# Graph databases and Energy: Modeling LMPs and CRRs

### Graph Databases :

Graph databases are NoSQL databases which use the graph data model comprised of vertices, which is an entity such as a person, place, object or relevant piece of data and edges, which represent the relationship between two nodes.

Graph databases are particularly helpful because they highlight the links and relationships between relevant data similarly to how we do so ourselves.

this is an example of a graph :

In the graph data model above we can see the common entities: User, Movie, Genre

the common relationships are: Rates, Follows, Has

What are LMPs?

### Example

Without congestion

This is a simplified scenario where we have 2 generators and one consumer, first generators make a 10MW for the price of \$4 per MWh, the second makes 20 MW for the price of \$2 per MWh, the lines able to transmit 10MW to consumer premises.

no congestion exists and Generator 2 has the lowest offer and can serve the entire load. Since LMP is calculated as the cost of the next MW needed and generator 2 can supply the next MW at \$2, the LMP is \$2/MWh. Because there’s no congestion on the network, the cheaper LMP of \$2/MWh applies to all the nodes, and the 10 MW load costs \$20.

In this case, the LMP will be \$2/MWh and the payments/charges would look something like this :

As we can see generator 2 was able to provide the entirety of the power needed, and LMP is \$2 in all three buses ( without accounting for line losses ).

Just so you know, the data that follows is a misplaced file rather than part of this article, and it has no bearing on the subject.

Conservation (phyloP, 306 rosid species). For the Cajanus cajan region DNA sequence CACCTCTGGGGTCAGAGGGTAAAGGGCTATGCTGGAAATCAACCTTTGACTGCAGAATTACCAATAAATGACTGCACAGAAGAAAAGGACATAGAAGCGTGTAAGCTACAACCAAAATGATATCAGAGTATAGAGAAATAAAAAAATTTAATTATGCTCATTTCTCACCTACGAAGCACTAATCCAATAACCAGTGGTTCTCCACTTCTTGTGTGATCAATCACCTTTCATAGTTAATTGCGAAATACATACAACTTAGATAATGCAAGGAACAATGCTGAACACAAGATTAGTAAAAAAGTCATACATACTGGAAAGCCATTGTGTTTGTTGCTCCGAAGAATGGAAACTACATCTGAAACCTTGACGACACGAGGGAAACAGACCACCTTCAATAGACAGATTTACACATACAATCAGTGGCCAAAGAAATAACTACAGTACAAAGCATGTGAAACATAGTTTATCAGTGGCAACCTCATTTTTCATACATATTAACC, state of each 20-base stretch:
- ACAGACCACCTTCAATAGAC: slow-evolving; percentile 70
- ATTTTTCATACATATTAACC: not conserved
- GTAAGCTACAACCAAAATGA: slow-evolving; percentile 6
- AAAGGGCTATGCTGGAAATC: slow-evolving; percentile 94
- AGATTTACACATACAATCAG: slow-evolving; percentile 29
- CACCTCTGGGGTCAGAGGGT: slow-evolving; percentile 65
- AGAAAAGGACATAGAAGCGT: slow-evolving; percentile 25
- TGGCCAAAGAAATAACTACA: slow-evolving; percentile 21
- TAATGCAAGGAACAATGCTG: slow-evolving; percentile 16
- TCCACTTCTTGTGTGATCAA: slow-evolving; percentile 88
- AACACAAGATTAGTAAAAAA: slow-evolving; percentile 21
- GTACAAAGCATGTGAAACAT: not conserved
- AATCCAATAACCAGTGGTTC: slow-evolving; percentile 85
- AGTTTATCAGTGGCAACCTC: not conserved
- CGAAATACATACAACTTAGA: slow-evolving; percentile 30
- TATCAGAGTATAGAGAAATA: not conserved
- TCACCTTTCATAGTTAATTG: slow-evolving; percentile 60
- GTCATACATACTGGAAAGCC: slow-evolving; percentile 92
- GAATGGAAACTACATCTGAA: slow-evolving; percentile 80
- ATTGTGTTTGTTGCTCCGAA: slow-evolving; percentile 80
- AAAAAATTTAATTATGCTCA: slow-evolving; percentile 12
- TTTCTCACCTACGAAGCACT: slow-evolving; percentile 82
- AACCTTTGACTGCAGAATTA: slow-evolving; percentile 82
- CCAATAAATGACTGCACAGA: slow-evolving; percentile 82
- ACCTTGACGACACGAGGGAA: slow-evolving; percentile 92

With Congestion:

In the next scenario we will introduce the concept of congestion:

The power line from Generator2 has a limit of 4 MW, meaning that maximum power that generator 2 can put on the grid is 4MW, the remaining ( 6MW ) that the consumer needs will be provided by Generator1, this will influence the LMPs in all three buses

congestion exists and Generator 2 is not fully utilized; there’s a constraint from Generator 2 and it can only serve 4 MWs. Now using MWs from the lowest priced generator cannot serve the entire load; 6 MWs must come from elsewhere, such as Generator 1.
The LMP at Generator 2 is still \$2/MWh, so for the 4MWs it supplies, \$8 will be paid to Generator 2. Generator 1 will supply 6 MW at \$4/MWh, so it should receive a payment of \$24. Because congestion exists between Generator 2 and the load, the two LMPs are different, and the more expensive generation cost of \$4/MWh is used when charging the load for the 10MW; \$40 is owed for the 10 MWs it used for an hour.

In this the following example I have tried to model both scenarios we showed in the example above.

There is 3 type of nodes:

Generator: a generation resource in the grid, it can be a power plant, wind or solar farm.

Consumer: a consumer entity ( residential, commercial …)

Connection: represent a connection between power lines on the grid

The relationships basically represent the capacity of the transmission line, in this case, 4MW and 10MW

Here is a link to the java code on GitHub

We are using Spring Boot as an application framework, the nodes from the previous example are used as classes.

to compile the application and generate the binaries :

Starting the application :

in this example we have a Neo4j server running locally if you go to http://localhost:7474

you will be able to see the graph :

in the graph, we can see all the nodes and relationships that was generated :

Generators, Connections, and Customers

if we look at the node properties :